Tulips gladden the heart of any homeowner with their vivid colors and elegant shapes. Many varieties emerge as early as crocuses and daffodils, offering bright spots to relieve the still-bleak landscape. Like the majority of bulbs, tulips require fall planting. In fact, because tulips are so easy to incorporate into the landscape, the most challenging thing about planting them is to remember to get them in the ground in the fall--and to set them pointy-side up.
Choose a garden spot which receives full or part sun and which won't get waterlogged during the rainy season. Decide which tulip variety or varieties to plant in the fall. Resist the urge to choose them on color and height alone, but also take into account their bloom times. Tulips fall into three broad categories: early flowering, midseason and late-flowering. If you're looking for tulips to be the first harbingers of spring, select early-flowering bulbs. If you're integrating them into a perennial bed or container, choose bulbs which will bloom when the other plants will. Alternatively, choose an early or midseason variety that will bloom just before its neighbors, so that when these perennials emerge, their leaves will screen the tulips' dying foliage.
Order tulip bulbs from a mail order nursery, or buy them locally, in late summer, when the selection is best. If you purchase them locally, find a garden center which sells them individually rather than in bags. This practice enables you to sort and choose the healthiest-looking bulbs. Smell the bulbs and examine them for mildew and mold. If you buy them when the weather is too warm for planting, store the bulbs in the refrigerator or a cool, dry basement or garage. In Southern gardens, it's helpful to refrigerate your bulbs a month before planting.
Planting in Garden Beds
If you're putting the tulips together in a single garden bed, enrich the soil throughout with high-phosphorus fertilizer or special tulip fertilizer and perhaps some sand, if the soil needs lightening. The spacing depends on the variety chosen; consult your nursery or garden catalog. Make sure to set the tulips 6 to 10 inches deep in their holes. The traditional method is to set the bulbs the number of inches deep that equals three times the height of the bulb. Set the bulbs so the pointed side is up, cover with garden soil, and tamp down firmly.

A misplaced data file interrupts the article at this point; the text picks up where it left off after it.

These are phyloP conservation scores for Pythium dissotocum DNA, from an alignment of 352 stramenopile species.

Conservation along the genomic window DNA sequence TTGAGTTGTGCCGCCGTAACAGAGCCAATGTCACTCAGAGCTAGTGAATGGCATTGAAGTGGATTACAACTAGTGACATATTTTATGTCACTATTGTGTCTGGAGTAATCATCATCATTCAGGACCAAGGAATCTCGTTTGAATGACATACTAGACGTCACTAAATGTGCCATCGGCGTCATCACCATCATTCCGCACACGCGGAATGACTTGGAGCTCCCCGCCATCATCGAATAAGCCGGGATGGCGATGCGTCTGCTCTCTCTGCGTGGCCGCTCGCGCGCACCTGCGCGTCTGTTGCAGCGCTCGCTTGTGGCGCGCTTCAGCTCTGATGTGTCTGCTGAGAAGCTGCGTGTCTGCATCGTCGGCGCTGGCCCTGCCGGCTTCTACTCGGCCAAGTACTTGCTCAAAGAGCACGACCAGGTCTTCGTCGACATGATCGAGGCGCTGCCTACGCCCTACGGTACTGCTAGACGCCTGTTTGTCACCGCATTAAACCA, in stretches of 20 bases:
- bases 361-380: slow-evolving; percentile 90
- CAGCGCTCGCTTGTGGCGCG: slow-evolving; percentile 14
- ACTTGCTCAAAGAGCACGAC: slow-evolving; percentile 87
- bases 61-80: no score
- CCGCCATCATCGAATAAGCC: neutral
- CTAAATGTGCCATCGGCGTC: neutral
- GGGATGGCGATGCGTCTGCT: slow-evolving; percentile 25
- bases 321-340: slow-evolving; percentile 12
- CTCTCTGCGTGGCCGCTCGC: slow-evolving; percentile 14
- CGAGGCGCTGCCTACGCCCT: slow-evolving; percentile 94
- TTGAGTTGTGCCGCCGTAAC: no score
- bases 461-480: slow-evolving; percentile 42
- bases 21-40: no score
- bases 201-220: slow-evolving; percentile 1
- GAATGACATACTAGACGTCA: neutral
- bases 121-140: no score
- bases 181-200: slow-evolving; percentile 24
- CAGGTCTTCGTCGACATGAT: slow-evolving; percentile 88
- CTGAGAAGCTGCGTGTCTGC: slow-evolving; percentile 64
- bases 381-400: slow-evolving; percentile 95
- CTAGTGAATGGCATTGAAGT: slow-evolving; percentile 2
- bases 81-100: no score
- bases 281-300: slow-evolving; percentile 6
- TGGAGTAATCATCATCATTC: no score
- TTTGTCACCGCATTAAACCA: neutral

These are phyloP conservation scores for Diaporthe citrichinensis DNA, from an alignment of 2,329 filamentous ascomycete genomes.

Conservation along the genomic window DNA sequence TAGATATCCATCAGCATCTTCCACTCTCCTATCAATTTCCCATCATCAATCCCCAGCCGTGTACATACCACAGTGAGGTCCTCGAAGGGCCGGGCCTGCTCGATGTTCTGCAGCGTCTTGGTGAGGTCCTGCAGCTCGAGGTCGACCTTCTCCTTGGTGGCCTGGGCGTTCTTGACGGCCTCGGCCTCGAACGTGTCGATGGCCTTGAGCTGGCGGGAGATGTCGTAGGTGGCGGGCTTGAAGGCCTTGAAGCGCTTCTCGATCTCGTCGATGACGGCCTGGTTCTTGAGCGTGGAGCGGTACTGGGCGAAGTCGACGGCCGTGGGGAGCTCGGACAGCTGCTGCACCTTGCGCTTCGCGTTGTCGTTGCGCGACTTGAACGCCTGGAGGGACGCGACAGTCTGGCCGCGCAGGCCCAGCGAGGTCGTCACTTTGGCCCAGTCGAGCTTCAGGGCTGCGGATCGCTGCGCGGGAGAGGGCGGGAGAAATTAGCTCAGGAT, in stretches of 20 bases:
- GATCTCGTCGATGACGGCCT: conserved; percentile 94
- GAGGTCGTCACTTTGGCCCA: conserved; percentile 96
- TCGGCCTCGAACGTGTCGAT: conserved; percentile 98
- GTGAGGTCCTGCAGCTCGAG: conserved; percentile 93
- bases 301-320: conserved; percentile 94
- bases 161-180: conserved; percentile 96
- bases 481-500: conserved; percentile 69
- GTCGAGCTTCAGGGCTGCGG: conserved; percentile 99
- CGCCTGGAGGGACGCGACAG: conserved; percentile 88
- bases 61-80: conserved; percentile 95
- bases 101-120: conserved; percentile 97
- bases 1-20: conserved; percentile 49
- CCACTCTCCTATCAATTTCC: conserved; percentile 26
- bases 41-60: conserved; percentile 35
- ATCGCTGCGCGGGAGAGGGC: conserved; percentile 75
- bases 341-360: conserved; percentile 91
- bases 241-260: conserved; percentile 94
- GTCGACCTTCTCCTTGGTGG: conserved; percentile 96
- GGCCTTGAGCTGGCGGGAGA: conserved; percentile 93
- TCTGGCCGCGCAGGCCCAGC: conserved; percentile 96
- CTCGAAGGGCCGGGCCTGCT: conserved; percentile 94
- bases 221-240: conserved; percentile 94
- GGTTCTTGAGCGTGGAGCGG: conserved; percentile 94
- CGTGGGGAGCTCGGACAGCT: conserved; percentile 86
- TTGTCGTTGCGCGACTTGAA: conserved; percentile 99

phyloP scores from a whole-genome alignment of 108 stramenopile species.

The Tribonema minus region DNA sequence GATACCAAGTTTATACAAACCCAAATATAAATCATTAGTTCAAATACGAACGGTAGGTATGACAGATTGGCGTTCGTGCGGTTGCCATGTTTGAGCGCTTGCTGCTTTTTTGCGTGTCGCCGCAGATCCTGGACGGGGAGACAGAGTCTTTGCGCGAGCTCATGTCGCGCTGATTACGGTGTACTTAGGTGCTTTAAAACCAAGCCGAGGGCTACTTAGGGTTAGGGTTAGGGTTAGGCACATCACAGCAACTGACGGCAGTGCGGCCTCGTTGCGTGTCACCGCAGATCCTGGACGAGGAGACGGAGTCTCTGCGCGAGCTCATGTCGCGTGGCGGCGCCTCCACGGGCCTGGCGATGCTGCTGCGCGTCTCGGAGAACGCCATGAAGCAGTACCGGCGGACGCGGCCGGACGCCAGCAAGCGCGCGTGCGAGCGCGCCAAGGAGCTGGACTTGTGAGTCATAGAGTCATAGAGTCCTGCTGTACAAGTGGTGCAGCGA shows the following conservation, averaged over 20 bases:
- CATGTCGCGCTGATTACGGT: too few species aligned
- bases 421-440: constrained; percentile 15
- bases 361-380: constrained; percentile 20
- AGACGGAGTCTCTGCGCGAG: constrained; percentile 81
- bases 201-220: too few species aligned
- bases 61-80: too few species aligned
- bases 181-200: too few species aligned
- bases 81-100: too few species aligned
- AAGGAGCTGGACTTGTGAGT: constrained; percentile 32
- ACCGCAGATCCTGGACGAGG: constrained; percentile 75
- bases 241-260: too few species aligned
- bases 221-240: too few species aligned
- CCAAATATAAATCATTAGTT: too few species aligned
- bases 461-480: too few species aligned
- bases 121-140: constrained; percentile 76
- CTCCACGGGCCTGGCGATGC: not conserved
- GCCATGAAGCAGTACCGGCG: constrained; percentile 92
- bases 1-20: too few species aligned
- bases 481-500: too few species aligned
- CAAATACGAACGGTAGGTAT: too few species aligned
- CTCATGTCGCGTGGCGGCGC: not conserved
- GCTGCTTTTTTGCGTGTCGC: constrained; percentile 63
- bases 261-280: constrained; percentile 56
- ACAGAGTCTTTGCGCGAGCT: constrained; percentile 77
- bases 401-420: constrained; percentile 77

While gardeners traditionally choose tulips for garden beds and use less stately bulbs like daffodils and crocuses for scattering throughout the yard, no law says tulips can't also be naturalized. Dig a square-sided hole wide enough to accommodate the spacing of four to five tulips, and which is 6 to 10 inches deep. Scatter a handful of tulip fertilizer or high-phosphorus fertilizer at the bottom of the hole, set the bulbs in, and cover with the previously removed soil. If you removed a patch of lawn, set the sod patch back over the hole; the tulips will find their way through the grass next spring.
Alternative Naturalizing Method
Special bulb planters exist which help you remove the soil and hold it as you drop the bulb in, at which point the soil is replaced. The disadvantage with these planters is that it's difficult to set them for your specifications, and you may not save much time planting individually as opposed to digging a hole for four or five bulbs.
If planting a small amount of bulbs in a rodent-plagued garden, consider building or buying a simple wire cage to enclose the bulbs. The tulip stems grow through the mesh holes, but the cages contain the bulbs so they cannot be carried away by pests.